Wilder School Cohosts Mandela Washington Fellowship for Young African Leaders
For the second consecutive year, the Wilder School is cohosting the Mandela Washington Fellowship for Young African Leaders, the prestigious flagship program of the Young African Leaders Initiative and President Obama’s signature effort to invest in the next generation of global leaders.
Fifty of Africa’s brightest emerging leaders in the areas of public management, business and entrepreneurship are spending June 20-July 31 at VCU through the program, which is cosponsored by the Wilder School, the VCU Global Education Office and the School of Business.
“Part of what we hope you’ll learn from this experience is that it is mostly your initiatives that will make the biggest differences in this world,” VCU President Michael Rao, Ph.D., said to the fellows at a welcome reception Monday. “A world full of people who absolutely, positively need your leadership, need your initiative and need you to be thoughtful about their concerns.”
While in Richmond, 25 fellows will participate in the public management and leadership institute through the Wilder School. This institute will expose participants to world-renowned scholars in the fields of governance, management, administration and leadership across the public and nonprofit sectors.
"Cohosting the Mandela Fellows for a second year is a tremendous honor for the Wilder School and helps further establish our global presence," said Dean Niraj Verma, Ph.D. "Our academic programs and our centers, which offer research, consulting and leadership services, will benefit from meeting and interacting with this outstanding cohort of emerging leaders."
In addition, the fellows will meet with elected and appointed officials including U.S. Rep. Rob Wittman, U.S. Sen. Mark Warner and former Gov. L. Douglas Wilder. They will also hear from community organizations such as the Homeward and Tricycle Gardens and participate in a leadership development program through the VCU Grace E. Harris Leadership Institute.
“The program allows us to blend both the theoretical research of our faculty with the practical policy applications that the Wilder School was founded upon,” said Robyn McDougle, Ph.D., associate professor of Criminal Justice and academic director of the Public Management Mandela Washington Fellows Program. “We look forward to the outstanding experiences our fellows and faculty will have over the next six weeks.”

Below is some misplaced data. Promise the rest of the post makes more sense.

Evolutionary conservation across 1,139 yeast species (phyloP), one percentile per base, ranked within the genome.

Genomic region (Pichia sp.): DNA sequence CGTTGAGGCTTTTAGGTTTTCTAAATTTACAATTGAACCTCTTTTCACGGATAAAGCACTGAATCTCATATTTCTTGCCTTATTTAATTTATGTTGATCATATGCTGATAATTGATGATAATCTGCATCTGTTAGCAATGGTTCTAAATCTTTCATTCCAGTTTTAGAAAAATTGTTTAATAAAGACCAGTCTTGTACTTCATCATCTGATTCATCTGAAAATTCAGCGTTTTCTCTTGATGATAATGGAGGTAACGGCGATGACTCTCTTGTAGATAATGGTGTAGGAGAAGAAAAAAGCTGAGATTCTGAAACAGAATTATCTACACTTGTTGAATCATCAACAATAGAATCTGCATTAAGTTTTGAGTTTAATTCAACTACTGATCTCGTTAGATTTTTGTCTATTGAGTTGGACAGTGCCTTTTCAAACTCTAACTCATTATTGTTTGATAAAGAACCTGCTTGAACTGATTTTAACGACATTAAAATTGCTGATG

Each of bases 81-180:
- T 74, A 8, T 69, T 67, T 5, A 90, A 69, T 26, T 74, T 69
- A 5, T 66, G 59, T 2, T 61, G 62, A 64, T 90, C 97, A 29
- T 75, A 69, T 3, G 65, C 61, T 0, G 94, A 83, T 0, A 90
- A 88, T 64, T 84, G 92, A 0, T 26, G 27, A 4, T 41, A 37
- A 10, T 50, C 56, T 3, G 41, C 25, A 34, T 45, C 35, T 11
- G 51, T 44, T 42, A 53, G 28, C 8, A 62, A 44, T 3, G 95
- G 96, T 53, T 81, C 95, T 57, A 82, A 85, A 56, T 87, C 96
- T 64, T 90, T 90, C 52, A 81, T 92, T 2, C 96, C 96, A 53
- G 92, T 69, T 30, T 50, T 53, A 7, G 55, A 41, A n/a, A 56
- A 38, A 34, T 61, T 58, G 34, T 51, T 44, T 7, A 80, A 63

The other 25 fellows will participate in the business and entrepreneurship institute through the School of Business. Fellows will work alongside VCU faculty members and business practitioners to gain knowledge in both theory and application.
In addition, fellows will visit local businesses such as Luck Stone in Manakin-Sabot, the Greater Richmond Chamber of Commerce and the Federal Reserve Bank of Richmond. The fellows will also participate in 10 professional coaching sessions with International Coaching Federation-certified coaches — two sessions in the U.S. and eight once the fellows have returned to their home countries.
“We hope that the inspiration that has already begun to formulate in you will flourish completely and will enable you become the strongest leaders imaginable,” Rao told the fellows. “If VCU can be a small part of strengthening your ability to truly make a difference in the lives of millions of others, then we feel wonderful about that.”
The combined cohort of fellows will attend the 54th annual Independence Day Celebration and Naturalization Ceremony at Monticello on July 4 and will also be welcomed at a special reception hosted by Virginia Gov. Terry McAuliffe and first lady Dorothy McAuliffe at the Executive Mansion on July 20.
The fellows at VCU are part of a larger group of 1,000 being hosted across the U.S. this summer. Upon completion of their program, these exceptional young leaders will meet with President Obama during a summit in Washington, D.C. Select fellows will also receive hands-on experience through six-week placements with U.S. companies, organizations and government agencies.
Fellows are young leaders from Sub-Saharan Africa who have a proven record of accomplishment in promoting innovation and positive change in their organizations, institutions or communities.
The Mandela Washington Fellowship for Young African Leaders is a U.S. government program that is supported in its implementation by the International Research & Exchanges Board, an international nonprofit organization that provides leadership and innovative programs to improve the quality of education, strengthen independent media and foster pluralistic civil society development.
For more information about the Mandela Washington Fellowship, visit yali.state.gov and join the conversation with #YALI2015.